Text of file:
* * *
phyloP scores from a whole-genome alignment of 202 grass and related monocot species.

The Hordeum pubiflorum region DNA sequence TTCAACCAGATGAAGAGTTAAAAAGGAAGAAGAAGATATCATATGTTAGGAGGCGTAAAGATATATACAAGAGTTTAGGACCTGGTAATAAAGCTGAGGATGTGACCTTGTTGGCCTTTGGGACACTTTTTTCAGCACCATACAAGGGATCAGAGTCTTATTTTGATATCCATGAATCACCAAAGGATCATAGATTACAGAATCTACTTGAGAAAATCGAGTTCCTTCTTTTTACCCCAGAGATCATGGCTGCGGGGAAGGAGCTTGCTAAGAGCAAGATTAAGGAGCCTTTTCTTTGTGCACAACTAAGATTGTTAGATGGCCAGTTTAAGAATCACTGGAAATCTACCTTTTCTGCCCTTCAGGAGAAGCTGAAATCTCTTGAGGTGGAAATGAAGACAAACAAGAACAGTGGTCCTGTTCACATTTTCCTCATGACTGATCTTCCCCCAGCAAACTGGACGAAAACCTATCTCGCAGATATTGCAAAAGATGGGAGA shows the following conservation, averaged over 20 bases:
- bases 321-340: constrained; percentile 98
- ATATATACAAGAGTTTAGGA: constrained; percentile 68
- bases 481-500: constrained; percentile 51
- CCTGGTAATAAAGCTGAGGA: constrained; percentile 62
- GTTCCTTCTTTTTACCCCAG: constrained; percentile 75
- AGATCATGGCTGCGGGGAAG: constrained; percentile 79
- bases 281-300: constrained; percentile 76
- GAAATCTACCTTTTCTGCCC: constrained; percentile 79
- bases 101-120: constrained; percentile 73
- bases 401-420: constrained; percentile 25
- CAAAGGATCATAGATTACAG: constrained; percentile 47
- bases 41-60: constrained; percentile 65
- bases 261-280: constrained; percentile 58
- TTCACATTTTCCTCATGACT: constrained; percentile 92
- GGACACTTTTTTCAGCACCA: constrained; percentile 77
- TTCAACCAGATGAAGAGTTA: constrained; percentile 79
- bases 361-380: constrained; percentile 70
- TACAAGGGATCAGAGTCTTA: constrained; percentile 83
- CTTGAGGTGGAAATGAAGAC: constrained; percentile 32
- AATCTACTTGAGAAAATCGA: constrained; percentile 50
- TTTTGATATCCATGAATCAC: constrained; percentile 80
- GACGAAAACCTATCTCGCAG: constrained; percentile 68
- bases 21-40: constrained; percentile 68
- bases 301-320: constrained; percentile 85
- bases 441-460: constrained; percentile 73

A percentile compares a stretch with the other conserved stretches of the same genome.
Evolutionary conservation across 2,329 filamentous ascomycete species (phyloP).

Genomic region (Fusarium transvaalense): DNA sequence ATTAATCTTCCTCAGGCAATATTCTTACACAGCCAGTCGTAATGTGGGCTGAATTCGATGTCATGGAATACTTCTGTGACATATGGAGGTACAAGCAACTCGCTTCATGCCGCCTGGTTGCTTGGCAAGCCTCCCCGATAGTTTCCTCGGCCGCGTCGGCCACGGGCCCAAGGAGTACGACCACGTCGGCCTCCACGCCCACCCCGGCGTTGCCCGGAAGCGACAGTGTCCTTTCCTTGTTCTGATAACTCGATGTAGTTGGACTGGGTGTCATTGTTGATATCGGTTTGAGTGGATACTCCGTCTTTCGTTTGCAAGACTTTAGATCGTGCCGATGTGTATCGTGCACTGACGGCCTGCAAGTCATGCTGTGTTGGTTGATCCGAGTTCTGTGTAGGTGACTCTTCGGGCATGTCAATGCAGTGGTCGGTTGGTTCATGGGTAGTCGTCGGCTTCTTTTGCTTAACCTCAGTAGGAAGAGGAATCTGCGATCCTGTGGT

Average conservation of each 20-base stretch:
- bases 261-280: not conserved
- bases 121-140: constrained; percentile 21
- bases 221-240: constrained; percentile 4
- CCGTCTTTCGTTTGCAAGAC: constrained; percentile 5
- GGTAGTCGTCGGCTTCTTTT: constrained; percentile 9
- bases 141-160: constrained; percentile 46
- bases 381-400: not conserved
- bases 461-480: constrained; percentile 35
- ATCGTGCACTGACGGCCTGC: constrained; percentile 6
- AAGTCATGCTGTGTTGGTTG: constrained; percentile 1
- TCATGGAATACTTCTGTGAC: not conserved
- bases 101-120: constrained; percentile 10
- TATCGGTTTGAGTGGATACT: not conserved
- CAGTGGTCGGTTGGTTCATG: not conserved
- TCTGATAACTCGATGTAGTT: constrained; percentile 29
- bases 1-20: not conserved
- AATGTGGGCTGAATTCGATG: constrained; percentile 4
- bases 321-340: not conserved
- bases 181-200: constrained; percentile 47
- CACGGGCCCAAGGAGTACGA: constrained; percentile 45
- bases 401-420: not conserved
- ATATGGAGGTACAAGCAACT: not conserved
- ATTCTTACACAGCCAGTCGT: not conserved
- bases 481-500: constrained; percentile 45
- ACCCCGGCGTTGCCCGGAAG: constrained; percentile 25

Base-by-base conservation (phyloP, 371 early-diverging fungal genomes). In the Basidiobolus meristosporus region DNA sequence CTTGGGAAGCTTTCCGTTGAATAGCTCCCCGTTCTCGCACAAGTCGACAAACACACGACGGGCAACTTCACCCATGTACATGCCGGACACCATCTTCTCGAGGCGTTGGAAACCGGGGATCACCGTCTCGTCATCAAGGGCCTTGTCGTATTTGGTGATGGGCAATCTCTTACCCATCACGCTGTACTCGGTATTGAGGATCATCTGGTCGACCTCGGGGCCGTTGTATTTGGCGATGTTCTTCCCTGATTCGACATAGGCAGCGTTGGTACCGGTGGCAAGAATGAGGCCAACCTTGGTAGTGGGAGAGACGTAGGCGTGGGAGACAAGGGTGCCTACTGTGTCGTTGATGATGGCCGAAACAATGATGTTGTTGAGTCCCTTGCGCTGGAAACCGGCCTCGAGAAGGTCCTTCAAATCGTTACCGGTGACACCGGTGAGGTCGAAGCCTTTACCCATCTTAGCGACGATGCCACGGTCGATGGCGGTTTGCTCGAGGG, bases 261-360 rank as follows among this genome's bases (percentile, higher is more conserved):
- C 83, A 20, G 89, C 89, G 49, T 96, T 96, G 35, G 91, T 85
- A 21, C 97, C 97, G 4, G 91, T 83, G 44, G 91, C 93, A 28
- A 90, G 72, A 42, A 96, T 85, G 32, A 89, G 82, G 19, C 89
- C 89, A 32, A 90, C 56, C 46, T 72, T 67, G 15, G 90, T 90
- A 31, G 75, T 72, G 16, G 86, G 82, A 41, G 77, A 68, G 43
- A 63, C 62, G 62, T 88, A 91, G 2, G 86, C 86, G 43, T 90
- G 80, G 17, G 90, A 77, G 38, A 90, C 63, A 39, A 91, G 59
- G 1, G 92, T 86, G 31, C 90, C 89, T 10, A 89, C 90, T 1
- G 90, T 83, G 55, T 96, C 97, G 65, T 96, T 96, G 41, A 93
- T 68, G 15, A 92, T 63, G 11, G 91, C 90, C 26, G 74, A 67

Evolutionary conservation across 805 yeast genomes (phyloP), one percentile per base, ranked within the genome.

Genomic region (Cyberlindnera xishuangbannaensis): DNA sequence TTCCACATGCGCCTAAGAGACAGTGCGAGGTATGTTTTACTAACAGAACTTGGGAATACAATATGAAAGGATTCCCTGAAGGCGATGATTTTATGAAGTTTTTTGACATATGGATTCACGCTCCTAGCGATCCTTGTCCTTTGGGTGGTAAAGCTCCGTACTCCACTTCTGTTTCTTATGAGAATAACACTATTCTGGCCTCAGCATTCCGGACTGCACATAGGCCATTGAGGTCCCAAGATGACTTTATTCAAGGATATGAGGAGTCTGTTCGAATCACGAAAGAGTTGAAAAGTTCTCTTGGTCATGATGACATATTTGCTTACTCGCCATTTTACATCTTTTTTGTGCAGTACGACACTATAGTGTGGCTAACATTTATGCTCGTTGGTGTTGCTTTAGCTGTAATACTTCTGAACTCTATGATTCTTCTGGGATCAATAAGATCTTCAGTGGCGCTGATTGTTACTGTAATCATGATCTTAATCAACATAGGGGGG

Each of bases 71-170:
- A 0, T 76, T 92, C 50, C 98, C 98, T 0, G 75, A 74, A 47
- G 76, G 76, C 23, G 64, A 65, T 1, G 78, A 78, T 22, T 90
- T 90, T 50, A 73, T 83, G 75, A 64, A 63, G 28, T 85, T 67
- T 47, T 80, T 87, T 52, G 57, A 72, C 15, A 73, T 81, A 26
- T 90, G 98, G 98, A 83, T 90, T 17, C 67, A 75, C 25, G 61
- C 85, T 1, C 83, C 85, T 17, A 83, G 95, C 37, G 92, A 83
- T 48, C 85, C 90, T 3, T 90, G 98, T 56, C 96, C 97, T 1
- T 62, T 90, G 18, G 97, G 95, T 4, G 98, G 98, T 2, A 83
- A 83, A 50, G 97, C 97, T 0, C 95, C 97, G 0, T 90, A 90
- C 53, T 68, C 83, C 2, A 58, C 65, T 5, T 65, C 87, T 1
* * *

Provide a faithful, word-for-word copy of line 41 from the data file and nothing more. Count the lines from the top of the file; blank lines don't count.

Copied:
- AAGTCATGCTGTGTTGGTTG: constrained; percentile 1